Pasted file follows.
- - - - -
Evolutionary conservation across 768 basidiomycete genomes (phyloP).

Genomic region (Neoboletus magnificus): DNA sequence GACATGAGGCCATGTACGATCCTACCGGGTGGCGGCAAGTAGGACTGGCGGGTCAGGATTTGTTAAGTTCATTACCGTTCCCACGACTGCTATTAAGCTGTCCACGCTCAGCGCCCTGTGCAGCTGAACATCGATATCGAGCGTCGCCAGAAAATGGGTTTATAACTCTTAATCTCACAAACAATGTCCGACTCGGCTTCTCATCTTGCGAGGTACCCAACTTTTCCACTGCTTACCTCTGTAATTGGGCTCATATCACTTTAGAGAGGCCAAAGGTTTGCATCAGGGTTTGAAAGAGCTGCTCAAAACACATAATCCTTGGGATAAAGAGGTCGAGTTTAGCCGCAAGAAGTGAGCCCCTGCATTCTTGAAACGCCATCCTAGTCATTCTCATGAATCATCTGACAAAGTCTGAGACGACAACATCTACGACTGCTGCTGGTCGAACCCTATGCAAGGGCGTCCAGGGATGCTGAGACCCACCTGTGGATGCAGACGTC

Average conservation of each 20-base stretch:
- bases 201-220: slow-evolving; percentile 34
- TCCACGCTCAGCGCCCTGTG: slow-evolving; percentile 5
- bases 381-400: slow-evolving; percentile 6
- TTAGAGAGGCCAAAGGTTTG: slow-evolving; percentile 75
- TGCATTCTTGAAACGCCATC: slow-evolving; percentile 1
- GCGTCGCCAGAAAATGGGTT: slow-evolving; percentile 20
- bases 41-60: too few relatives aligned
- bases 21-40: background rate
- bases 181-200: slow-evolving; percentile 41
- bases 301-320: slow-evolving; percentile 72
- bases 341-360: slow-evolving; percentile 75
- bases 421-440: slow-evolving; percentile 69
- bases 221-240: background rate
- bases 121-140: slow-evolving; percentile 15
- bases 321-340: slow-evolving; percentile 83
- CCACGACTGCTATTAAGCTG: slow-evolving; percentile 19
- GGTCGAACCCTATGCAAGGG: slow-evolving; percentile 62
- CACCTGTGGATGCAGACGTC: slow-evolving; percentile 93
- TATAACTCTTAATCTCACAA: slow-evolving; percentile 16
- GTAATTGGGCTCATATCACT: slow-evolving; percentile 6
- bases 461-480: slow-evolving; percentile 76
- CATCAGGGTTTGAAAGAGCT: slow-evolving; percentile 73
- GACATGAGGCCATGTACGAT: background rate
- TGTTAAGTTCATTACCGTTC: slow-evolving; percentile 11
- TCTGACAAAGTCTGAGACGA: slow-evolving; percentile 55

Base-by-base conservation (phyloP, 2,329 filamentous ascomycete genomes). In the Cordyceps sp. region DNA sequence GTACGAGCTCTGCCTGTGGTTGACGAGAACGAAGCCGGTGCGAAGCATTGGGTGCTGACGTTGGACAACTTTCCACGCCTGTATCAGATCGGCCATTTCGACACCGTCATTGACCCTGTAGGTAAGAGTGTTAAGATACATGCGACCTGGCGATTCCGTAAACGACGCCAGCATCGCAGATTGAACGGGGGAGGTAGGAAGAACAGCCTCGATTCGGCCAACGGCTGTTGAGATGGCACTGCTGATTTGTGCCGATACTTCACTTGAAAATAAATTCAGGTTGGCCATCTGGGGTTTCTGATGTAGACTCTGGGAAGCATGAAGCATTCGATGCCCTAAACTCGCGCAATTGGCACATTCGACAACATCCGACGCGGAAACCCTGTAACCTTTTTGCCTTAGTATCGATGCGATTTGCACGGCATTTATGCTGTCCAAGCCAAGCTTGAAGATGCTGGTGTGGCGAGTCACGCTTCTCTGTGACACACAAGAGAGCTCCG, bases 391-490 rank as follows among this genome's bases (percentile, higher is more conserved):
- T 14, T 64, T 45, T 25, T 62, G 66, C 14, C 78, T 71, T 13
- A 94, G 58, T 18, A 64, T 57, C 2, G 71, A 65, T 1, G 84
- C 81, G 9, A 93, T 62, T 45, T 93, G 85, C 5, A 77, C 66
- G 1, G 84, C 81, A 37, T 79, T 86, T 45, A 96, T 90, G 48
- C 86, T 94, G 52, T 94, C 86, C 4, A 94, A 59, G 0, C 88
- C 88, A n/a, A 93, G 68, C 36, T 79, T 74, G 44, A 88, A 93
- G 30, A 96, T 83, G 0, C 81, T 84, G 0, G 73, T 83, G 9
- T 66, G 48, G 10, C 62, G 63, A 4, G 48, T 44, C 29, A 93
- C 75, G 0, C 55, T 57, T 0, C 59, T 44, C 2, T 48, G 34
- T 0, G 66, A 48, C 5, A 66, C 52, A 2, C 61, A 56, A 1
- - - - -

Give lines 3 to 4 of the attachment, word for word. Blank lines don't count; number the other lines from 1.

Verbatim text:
Average conservation of each 20-base stretch:
- bases 201-220: slow-evolving; percentile 34